We turn the Bible upside down for the secret key of what we have to do to make sure we have guaranteed security from pain, suffering and injustice. This dilemma was on the minds of the writers of scripture as well.

Of particular interest to me recently has been the book of Ecclesiastes. I recently heard a pastor summarize that Ecclesiastes asks the question: “What if the problem is not God failing to grant prosperity to the righteous, but with our expectation of what prosperity looks like?”

Clinton McCann suggests that “the happiness or prosperity of the righteous is not so much a reward as it is their experience of being connected to the true source of life–God.” May we remember to look for the prosperity that comes not through wealth and comfort, but through the source of life–God, which was present with us all along.
– Caley Ortman, Chaplain

Defining Self-Care

The month of Valentine’s has arrived! Of course, soon after Christmas, the popular Cupids and red hearts were up to remind us to be in good cheer and spend some money on goodies for our loved ones.

Let’s have a little different perspective this time. I would like to remind you to take care of yourself first. Taking care of yourself fuels the good you can do in the world. True self-care is more than a collection of sayings, self-indulgence or surface-level practices. It’s taking stock of your humanness and building yourself up.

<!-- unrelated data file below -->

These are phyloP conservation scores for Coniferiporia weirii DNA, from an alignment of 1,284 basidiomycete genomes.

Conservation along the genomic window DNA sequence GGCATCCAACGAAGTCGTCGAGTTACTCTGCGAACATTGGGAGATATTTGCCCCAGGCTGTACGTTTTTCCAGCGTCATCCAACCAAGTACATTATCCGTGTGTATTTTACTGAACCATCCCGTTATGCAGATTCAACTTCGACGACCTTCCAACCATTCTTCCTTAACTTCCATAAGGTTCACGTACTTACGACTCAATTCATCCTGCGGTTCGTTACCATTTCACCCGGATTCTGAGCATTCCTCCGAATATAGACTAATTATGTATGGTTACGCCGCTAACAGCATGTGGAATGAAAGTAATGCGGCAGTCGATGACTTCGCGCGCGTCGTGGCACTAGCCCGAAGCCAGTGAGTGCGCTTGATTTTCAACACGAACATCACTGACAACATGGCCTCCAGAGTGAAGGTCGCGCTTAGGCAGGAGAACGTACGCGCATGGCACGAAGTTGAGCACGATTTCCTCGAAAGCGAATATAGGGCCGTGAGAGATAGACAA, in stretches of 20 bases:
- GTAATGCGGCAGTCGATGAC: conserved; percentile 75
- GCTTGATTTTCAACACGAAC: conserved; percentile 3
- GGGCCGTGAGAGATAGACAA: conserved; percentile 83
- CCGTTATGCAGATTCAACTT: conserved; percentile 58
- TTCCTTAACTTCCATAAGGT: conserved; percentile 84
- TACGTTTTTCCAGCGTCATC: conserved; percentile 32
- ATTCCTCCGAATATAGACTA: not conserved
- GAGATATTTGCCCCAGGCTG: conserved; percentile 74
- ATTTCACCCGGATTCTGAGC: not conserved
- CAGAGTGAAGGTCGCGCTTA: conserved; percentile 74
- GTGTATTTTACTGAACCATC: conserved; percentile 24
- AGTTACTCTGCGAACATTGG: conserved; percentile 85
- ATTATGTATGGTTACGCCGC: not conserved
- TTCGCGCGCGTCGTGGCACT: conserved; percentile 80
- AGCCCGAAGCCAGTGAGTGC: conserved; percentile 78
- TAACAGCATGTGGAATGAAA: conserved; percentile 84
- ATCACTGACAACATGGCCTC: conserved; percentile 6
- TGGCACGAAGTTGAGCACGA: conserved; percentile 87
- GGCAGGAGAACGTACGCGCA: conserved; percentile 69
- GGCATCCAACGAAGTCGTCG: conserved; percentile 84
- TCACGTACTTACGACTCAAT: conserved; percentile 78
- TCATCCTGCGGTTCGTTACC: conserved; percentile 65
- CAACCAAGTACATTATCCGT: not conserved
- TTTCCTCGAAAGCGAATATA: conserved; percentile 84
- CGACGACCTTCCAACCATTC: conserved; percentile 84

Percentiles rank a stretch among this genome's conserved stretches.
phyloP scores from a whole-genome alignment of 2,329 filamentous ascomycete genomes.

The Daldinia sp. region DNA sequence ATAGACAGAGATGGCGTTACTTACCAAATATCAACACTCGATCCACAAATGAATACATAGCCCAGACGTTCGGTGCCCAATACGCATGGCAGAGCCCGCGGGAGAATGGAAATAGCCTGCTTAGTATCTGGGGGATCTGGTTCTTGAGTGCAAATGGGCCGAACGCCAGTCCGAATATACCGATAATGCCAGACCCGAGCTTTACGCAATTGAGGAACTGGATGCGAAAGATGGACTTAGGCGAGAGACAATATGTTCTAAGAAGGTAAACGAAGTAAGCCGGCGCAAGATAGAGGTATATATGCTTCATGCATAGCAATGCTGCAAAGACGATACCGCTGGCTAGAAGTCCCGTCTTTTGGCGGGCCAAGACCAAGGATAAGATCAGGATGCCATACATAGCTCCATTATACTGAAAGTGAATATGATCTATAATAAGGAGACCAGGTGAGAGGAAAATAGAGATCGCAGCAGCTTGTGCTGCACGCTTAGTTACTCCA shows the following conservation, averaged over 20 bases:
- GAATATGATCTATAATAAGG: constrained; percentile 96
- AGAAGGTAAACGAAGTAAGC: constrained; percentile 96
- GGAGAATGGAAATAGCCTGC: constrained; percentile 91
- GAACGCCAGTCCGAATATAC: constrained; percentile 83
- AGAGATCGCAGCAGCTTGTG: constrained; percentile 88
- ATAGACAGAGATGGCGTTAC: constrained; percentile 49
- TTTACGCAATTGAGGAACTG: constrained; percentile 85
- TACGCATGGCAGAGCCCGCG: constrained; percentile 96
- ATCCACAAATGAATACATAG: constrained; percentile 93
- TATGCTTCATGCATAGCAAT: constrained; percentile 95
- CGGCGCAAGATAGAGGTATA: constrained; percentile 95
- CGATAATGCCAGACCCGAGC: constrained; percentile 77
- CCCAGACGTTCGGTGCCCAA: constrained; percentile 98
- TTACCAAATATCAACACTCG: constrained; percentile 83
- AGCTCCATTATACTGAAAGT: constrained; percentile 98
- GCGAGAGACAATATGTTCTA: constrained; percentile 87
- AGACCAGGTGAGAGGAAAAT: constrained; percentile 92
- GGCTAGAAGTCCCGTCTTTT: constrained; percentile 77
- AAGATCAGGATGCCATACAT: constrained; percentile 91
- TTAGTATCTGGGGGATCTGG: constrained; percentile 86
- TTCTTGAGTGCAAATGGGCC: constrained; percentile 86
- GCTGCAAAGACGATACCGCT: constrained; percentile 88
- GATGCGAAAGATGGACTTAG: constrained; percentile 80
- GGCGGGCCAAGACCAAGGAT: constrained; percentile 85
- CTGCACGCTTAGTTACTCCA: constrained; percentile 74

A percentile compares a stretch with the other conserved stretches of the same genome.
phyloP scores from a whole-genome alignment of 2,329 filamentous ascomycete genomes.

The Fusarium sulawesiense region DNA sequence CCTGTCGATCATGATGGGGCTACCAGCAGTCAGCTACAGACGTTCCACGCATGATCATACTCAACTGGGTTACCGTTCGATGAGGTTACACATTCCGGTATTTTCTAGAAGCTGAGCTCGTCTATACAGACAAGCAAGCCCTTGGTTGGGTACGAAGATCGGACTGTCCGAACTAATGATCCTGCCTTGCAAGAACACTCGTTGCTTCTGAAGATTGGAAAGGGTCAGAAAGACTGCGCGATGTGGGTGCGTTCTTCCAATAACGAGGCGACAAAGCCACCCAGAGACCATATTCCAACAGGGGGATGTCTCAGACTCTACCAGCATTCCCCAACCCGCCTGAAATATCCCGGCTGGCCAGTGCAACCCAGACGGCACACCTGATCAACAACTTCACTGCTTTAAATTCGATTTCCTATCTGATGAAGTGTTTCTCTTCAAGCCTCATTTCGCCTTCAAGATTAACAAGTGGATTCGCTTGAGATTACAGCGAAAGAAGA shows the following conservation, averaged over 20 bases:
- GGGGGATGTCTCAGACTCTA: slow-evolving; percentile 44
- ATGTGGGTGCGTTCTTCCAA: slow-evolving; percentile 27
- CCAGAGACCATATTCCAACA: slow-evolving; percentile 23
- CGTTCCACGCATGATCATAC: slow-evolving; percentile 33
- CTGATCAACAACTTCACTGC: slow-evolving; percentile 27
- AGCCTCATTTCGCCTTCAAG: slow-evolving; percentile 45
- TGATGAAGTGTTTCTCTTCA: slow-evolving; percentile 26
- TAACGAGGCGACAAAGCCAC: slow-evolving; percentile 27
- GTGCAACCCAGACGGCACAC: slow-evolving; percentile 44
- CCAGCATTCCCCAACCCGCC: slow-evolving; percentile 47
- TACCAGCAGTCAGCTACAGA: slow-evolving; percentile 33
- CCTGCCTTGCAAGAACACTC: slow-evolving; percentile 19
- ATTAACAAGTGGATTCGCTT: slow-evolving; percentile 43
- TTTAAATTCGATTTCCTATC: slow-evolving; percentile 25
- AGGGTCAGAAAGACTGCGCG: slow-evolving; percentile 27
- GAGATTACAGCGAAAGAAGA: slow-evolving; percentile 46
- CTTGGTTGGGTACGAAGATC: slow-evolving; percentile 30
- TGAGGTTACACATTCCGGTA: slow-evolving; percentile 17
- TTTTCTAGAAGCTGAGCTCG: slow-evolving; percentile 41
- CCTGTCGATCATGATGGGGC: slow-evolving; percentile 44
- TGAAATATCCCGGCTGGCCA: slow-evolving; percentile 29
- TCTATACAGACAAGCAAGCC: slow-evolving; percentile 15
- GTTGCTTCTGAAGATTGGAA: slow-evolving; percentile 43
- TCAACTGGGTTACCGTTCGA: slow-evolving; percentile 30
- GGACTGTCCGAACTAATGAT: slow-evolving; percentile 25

Each one of us has dignity as God’s Children. From the womb to death, each one is worth love and care. We were created to love and be loved. By taking care of yourself, you recognize the precious gift you were given to live a meaningful life. Too many, especially some care givers, give so much of themselves in being thoughtful, hard-working, persistent care deliverers, and in-addition active family members. All that caring takes a toll and we can easily see some get to a fatigue that diminishes health.

To those individuals, I say take time out for yourself. The old saying, if you don’t take care of yourself first, you are not going to be much help to others. It’s enlightening to consider self-care as an important sustainable habit that replenishes the body, mind and spirit.

Perhaps in this month, you can rework some habits that bring consideration to yourself. Is there a danger of too much pampering of oneself? For most of us, I don’t think so. The more we receive, the more we give away. May this Valentine’s Day find you replenished and able to love without limit and joyful to know that you are loved.

– Vito Genna, Executive Director

Want more articles like this? Sign up for Sierra View Homes’ monthly email newsletter! It includes events and happenings for the month along with thoughts from Vito Genna and SVH Chaplain Caley Ortmond. Submit your email address to Kecia at KFriesen@sierraview.org.

Wisdom for 2019